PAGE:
• Extract the backup archive file using tar -xzf /backups/mongodb_backup_$(date ‘+%Y%m%d%H%M’).tar.gz
  • Copy the extracted files to the data directory or use the same path as data directory by updating the mongod.conf file
  • Assign the directory permissions to mongod:mongod user and group
  • Start mongod process


Let’s see the status of the database.collection once the full backup is restored.


> use users

switched to db users

> db.meta.find()

{ "_id" : ObjectId("636a6669887cc403cfdade24"), "name" : "Lisa", "meta_key" : "p2qwng9splfjg02" }

{ "_id" : ObjectId("636a6674887cc403cfdade25"), "name" : "Rolando", "meta_key" : "spsplf2jgav02" }

{ "_id" : ObjectId("636a667e887cc403cfdade26"), "name" : "Rafa", "meta_key" : "sllmvnf2v02qp3" }

{ "_id" : ObjectId("636a6688887cc403cfdade27"), "name" : "Durga", "meta_key" : "vxn3f29k23qgp" }

{ "_id" : ObjectId("636a66bf887cc403cfdade28"), "name" : "Vikram", "meta_key" : "sfkjd00sjfpwmgb" }



There are just 5 documents restored and we know from the collection that there are 8 documents removed. Restoring the full backup is not enough, we need incrementals. 

Let’s see how to apply incremental backup that was generated from the oplog collection. For this, we will use a special command from mongorestore with –oplogLimit



Prevents mongorestore from applying oplog entries with timestamp newer than or equal to <timestamp>. Specify <timestamp> values in the form of <time_t>:<ordinal>, where <time_t> is the seconds since the UNIX epoch, and <ordinal> represents a counter of operations in the oplog that occurred in the specified second.

You must use –oplogLimit in conjunction with the –oplogReplay option.

Our mongorestore command will look like this:

mongorestore –port 57017 -u<username> -p<password> –authenticationDatabase=admin –oplogReplay –oplogLimit 1667917939, 1  /backup/oplogR


Before we use the above command, we need to copy the file to match the appropriate format that mongorestore expects. If we check the backup files, the oplog file is


ls -l /backup/mongo_20221108/oplog_1/local/

total 96

-rw-r--r-- 1 root root 93853 Nov  8 14:30

-rw-r--r-- 1 root root   185 Nov  8 14:30


To allow the mongorestore command to use the files, it needs to be used as oplog.bson. For this purpose, we can create new directories per oplog and copy the files there. 


cp /backup/mongo_20221108/oplog_1/local/ /backup/oplogR1/oplog.bson


Now we need to replay the operations from the increment #1


mongorestore --port 57017 –u<username>  -p<password> --authenticationDatabase=admin --oplogReplay /backup/oplogR1


We need to repeat this as many times as we have to before we come to the latest incremental backup where we need to stop with –oplogLimit


cp /backup/mongo_20221108/oplog_2/local/ /backup/oplogR2/oplog.bson


At last, running the restore with the –oplogLimit will allow us to restore just before the erroneous operation was run.


mongorestore --port 57017 -u<username> -p<password> --authenticationDatabase=admin --oplogReplay --oplogLimit 1667917939, 1  /backup/oplogR2


Now, if we query our collection, we can see the 8 users meta keys are restored.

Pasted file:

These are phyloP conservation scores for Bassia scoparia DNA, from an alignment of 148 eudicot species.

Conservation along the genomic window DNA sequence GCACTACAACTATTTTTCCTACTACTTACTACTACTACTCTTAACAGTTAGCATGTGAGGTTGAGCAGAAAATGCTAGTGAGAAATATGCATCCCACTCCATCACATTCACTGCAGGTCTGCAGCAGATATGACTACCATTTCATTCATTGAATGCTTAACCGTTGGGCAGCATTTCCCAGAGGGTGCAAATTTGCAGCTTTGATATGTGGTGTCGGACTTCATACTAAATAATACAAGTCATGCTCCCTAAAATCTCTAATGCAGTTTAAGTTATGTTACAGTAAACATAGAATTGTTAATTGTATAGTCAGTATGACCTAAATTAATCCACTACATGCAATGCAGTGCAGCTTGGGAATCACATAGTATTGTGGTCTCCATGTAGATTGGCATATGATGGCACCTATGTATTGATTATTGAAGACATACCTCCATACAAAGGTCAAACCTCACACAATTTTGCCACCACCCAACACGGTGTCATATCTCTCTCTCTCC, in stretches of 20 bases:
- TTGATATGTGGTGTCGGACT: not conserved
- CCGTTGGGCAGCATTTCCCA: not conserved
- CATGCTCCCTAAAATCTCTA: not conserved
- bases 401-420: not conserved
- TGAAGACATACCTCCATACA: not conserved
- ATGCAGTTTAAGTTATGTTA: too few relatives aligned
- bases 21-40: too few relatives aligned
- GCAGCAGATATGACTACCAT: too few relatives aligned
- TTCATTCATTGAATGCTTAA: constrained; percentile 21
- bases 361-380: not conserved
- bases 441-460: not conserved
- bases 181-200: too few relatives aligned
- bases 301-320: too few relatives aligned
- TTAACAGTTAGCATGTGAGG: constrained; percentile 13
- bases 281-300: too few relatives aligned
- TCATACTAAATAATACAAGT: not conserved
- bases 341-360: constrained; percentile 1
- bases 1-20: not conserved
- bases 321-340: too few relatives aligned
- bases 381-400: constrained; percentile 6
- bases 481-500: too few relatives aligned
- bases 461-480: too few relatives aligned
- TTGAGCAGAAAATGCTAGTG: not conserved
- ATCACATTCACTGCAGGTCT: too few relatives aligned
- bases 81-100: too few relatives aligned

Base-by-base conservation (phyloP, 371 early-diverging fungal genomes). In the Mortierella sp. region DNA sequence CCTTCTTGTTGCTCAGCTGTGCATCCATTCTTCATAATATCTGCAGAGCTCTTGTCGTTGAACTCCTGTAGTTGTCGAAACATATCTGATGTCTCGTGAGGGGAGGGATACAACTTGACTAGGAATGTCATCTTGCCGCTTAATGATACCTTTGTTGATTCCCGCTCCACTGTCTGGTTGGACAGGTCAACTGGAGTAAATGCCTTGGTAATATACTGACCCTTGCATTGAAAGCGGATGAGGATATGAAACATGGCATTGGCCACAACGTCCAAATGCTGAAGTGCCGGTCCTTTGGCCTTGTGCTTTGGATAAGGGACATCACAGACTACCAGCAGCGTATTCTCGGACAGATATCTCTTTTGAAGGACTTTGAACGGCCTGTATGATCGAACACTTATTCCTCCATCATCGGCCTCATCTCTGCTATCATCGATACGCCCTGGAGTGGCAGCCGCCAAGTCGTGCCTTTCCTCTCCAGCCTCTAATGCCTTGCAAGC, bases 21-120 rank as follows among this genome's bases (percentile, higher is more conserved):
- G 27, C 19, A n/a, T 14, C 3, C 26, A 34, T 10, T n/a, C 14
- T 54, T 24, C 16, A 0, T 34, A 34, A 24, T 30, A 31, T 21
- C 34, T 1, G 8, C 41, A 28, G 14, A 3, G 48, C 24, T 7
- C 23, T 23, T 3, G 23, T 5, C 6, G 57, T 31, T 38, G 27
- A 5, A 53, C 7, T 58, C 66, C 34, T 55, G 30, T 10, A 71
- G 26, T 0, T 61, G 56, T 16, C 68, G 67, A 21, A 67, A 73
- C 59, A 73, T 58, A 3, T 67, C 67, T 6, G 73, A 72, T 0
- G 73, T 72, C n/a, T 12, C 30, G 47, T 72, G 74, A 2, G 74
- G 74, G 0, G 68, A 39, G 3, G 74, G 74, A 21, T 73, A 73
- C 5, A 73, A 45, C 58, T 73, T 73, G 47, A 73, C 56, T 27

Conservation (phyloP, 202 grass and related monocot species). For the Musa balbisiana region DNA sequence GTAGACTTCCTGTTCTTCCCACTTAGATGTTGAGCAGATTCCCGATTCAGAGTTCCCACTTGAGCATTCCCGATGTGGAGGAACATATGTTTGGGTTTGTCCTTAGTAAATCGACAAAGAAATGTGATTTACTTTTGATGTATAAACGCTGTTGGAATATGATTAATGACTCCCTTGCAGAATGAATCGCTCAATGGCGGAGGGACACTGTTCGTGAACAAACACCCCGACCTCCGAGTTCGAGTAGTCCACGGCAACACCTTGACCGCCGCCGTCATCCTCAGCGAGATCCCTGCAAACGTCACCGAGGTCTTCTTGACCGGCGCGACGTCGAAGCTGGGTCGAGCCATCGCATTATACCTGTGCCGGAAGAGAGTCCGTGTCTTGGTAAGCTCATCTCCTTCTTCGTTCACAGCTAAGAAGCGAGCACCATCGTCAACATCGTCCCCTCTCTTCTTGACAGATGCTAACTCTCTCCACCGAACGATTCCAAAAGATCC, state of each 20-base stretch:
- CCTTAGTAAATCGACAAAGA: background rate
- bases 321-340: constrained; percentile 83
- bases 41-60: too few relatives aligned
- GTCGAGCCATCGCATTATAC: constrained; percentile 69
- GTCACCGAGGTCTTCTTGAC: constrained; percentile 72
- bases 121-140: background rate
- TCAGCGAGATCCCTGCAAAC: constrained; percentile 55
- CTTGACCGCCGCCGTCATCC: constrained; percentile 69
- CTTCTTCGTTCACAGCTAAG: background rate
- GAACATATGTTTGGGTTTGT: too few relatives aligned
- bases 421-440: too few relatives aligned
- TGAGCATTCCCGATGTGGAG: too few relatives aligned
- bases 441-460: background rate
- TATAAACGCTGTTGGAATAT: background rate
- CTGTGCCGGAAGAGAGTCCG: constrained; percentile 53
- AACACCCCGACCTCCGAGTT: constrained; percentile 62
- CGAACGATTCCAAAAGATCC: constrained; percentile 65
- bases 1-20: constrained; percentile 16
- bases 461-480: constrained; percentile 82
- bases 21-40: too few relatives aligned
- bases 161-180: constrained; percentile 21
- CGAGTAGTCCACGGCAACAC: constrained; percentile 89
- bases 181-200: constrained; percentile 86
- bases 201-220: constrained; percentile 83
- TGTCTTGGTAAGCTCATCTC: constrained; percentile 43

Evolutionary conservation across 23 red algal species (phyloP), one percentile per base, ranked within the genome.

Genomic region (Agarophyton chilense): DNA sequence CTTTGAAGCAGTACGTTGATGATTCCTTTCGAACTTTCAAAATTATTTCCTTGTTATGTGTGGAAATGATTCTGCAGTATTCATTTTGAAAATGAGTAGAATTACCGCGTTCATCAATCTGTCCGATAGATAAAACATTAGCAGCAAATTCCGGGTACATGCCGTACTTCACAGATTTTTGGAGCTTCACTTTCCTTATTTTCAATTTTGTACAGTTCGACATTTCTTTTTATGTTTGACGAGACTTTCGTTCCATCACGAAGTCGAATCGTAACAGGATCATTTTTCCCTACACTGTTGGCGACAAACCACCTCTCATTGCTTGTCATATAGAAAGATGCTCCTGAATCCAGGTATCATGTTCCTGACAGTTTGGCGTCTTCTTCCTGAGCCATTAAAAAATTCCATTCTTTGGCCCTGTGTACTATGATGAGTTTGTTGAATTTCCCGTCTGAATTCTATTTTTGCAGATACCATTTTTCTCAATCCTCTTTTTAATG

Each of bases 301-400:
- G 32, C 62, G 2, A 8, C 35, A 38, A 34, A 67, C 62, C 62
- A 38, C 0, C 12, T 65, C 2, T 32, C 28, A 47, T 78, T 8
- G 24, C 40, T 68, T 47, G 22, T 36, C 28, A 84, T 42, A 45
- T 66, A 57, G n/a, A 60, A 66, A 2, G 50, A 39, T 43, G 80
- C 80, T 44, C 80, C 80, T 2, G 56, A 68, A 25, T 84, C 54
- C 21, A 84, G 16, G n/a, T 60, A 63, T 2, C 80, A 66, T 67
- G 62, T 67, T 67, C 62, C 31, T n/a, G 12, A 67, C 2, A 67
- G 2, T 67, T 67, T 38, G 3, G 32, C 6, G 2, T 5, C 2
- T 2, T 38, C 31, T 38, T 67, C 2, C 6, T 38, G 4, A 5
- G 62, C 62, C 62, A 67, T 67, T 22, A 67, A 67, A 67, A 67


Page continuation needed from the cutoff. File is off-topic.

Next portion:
mongohc:PRIMARY> db.meta.find()

{ "_id" : ObjectId("635955f59340fa059a6cf694"), "name" : "Vikram", "meta_key" : "sfkjd00sjfpwmgb" }

{ "_id" : ObjectId("635956109340fa059a6cf695"), "name" : "Lisa", "meta_key" : "p2qwng9splfjg02" }

{ "_id" : ObjectId("6359562c9340fa059a6cf696"), "name" : "Rolando", "meta_key" : "spsplf2jgav02" }

{ "_id" : ObjectId("635956419340fa059a6cf697"), "name" : "Rafa", "meta_key" : "sllmvnf2v02qp3" }

{ "_id" : ObjectId("6359565f9340fa059a6cf698"), "name" : "Durga", "meta_key" : "vxn3f29k23qgp" }

{ "_id" : ObjectId("635956c29340fa059a6cf699"), "name" : "Archita", "meta_key" : "3odfmp0k3nal8" }

{ "_id" : ObjectId("635956d89340fa059a6cf69a"), "name" : "Ravi", "meta_key" : "aksd02kopakdn38" }

{ "_id" : ObjectId("635956f29340fa059a6cf69b"), "name" : "Prasenjeet", "meta_key" : "3kjnladfn08efk" }



Mongorestore is a utility that loads data from either a binary database dump created by mongodump or the standard input into a mongod or mongos instance. With –oplogLimit it can be used for point in time recovery to apply oplog entries with timestamp newer than or equal to <timestamp>. 

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About the Author

Igor is MongoDB Certified DBA supporting the next-generation of database solutions in both MySQL and MongoDB. With a masters degree in Software Engineering, Igor enjoys the variety of challenges he faces while working at Pythian, rather than working on the same thing every day. When he's not working, he can be found running or hiking.

2 Comments. Leave new

I think if your oplog dump file has operations that were already restored by last full backup, then replaying then will end up with Dup key errors especially if there’s unique constraints enforced. Had faced similar issues. For this I had to make sure I am applying operations from oplog that has ops only after last full backup restored. If not, we can use db.runCommand({applyOps: [….]}) to avoid duplication. Also, we can use —oplogFile to avoid renaming Thought worth sharing my experience in the past as it was somewhat messy.

Alternatively, if we know that the lost documents are already in the current active oplog, we can again query their ops from until their delete statements and use applyOps runCommand to avoid using temp mongod at all.

Igor Donchovski
November 18, 2022 4:33 am

Hi Divyanshu,
thanks for the reply. Yes, in this case we first take full backup using LVM snapshot, as explained in part 1 of the series. Later on we take incremental backups with position after the full backup. The restore is using full backup and then applying increment as many as we need until the “timestamp”